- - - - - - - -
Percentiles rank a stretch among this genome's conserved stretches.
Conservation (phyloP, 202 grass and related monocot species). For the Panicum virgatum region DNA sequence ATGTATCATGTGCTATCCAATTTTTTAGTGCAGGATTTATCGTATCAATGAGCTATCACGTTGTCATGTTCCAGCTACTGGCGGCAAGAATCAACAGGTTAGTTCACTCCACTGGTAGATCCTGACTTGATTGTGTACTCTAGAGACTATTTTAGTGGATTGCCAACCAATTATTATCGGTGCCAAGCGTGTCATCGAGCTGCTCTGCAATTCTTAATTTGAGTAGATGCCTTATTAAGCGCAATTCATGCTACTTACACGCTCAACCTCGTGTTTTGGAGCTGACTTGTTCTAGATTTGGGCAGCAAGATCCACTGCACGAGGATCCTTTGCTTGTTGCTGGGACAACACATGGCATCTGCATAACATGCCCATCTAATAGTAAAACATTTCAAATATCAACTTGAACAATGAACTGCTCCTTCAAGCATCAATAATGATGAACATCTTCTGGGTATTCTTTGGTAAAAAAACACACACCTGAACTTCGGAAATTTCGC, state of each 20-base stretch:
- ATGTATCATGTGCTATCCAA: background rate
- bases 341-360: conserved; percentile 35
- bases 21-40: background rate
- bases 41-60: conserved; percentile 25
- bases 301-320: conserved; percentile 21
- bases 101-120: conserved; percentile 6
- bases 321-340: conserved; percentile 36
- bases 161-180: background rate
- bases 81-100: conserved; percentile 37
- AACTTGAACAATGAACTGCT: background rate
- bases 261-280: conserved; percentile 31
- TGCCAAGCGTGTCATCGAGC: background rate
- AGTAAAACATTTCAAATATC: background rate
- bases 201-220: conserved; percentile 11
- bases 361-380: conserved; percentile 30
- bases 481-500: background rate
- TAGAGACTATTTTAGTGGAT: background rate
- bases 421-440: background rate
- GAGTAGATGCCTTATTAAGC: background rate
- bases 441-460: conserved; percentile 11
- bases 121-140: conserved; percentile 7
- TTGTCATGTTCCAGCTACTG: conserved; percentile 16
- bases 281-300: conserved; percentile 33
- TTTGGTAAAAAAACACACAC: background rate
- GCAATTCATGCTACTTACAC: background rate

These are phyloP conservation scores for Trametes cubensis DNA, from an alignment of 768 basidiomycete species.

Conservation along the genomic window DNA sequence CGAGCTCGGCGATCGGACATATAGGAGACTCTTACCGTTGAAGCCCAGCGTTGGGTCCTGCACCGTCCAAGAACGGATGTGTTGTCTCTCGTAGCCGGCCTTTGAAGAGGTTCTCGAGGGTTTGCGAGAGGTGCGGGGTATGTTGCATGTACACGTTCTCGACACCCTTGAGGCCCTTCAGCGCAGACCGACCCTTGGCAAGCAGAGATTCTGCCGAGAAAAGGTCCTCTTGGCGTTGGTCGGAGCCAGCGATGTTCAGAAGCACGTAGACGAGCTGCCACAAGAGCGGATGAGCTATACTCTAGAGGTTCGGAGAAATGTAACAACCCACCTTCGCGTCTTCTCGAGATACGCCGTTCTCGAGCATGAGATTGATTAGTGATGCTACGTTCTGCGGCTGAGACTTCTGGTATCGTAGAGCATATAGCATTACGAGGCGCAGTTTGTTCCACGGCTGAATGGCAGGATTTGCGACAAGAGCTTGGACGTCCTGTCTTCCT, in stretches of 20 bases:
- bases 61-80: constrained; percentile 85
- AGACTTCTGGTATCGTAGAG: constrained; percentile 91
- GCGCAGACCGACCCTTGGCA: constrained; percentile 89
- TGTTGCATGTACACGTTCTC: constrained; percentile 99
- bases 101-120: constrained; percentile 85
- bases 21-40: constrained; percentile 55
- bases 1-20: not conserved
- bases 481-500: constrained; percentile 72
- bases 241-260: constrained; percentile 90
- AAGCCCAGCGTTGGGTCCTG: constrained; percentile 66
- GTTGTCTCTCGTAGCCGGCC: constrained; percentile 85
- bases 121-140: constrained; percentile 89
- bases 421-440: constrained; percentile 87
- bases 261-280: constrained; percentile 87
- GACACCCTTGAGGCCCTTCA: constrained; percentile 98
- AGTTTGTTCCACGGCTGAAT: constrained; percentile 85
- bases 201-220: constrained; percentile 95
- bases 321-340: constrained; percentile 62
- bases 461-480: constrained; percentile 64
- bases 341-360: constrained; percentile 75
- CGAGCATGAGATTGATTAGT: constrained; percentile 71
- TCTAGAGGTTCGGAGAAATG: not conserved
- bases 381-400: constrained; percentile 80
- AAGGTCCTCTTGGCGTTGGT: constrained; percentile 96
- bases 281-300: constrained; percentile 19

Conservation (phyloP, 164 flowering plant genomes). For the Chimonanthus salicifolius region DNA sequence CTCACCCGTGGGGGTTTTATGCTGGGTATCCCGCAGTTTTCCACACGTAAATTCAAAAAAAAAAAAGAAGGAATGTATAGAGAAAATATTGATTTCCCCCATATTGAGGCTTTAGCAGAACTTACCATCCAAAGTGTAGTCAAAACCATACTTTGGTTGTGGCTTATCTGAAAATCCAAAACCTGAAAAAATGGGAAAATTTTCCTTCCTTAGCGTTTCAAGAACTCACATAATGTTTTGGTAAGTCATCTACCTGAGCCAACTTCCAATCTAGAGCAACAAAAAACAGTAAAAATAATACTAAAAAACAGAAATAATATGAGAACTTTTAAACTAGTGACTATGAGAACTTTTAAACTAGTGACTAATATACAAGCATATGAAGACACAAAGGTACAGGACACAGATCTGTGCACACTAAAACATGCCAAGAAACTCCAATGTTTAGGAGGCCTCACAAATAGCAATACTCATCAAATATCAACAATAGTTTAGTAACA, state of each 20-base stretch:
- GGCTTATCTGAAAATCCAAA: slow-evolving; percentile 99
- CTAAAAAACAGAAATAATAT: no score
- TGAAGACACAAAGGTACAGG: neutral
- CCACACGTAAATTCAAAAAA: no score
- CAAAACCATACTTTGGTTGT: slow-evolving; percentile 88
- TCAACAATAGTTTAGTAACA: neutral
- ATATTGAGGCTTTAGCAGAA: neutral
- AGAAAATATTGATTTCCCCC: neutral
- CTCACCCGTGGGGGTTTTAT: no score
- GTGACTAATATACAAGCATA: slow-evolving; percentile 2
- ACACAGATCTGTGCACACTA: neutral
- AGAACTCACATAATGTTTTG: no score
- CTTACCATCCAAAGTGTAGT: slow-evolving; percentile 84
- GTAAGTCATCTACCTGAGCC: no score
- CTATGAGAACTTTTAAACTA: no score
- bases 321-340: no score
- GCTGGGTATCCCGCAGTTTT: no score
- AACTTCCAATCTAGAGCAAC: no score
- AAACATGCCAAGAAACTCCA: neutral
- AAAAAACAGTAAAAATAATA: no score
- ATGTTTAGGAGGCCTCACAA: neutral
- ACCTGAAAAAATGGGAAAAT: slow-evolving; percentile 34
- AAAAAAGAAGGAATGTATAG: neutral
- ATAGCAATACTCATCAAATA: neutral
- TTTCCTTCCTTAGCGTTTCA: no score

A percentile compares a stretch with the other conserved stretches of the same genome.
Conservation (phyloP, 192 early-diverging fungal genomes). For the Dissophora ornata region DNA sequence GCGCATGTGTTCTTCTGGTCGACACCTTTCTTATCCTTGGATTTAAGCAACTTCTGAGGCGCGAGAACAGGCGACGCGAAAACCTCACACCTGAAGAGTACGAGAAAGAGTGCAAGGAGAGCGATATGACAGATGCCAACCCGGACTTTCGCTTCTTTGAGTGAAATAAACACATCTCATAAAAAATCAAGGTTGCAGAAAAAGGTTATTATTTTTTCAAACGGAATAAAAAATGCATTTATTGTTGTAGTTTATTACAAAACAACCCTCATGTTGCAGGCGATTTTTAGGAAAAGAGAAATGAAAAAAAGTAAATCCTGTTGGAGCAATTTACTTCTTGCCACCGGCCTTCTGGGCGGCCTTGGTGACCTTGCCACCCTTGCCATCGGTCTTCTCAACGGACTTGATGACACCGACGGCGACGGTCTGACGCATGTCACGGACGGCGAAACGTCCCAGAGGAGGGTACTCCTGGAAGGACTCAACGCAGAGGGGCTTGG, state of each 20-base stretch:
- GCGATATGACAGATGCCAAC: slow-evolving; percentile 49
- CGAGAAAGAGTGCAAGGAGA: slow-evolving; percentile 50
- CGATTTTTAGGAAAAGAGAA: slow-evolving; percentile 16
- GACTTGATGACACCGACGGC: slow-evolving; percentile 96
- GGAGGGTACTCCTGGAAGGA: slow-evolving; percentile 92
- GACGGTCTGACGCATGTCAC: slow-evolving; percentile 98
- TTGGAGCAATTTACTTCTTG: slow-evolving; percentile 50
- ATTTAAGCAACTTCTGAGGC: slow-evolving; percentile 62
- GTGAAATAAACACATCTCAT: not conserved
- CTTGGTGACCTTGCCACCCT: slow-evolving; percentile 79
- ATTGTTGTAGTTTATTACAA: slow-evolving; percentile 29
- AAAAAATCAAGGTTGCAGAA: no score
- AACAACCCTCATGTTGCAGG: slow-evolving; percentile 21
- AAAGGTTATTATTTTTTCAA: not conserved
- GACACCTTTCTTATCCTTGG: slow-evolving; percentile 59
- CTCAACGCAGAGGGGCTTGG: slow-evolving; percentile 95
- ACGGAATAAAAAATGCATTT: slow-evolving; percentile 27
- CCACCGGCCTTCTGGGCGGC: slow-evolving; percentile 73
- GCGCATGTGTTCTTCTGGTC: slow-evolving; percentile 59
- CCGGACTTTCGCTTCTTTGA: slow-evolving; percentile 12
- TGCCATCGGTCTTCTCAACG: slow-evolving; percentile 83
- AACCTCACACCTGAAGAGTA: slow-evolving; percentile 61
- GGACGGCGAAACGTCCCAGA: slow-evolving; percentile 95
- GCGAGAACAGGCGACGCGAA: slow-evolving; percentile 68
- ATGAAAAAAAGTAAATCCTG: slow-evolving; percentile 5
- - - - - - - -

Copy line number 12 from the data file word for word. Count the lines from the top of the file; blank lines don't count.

- AACTTGAACAATGAACTGCT: background rate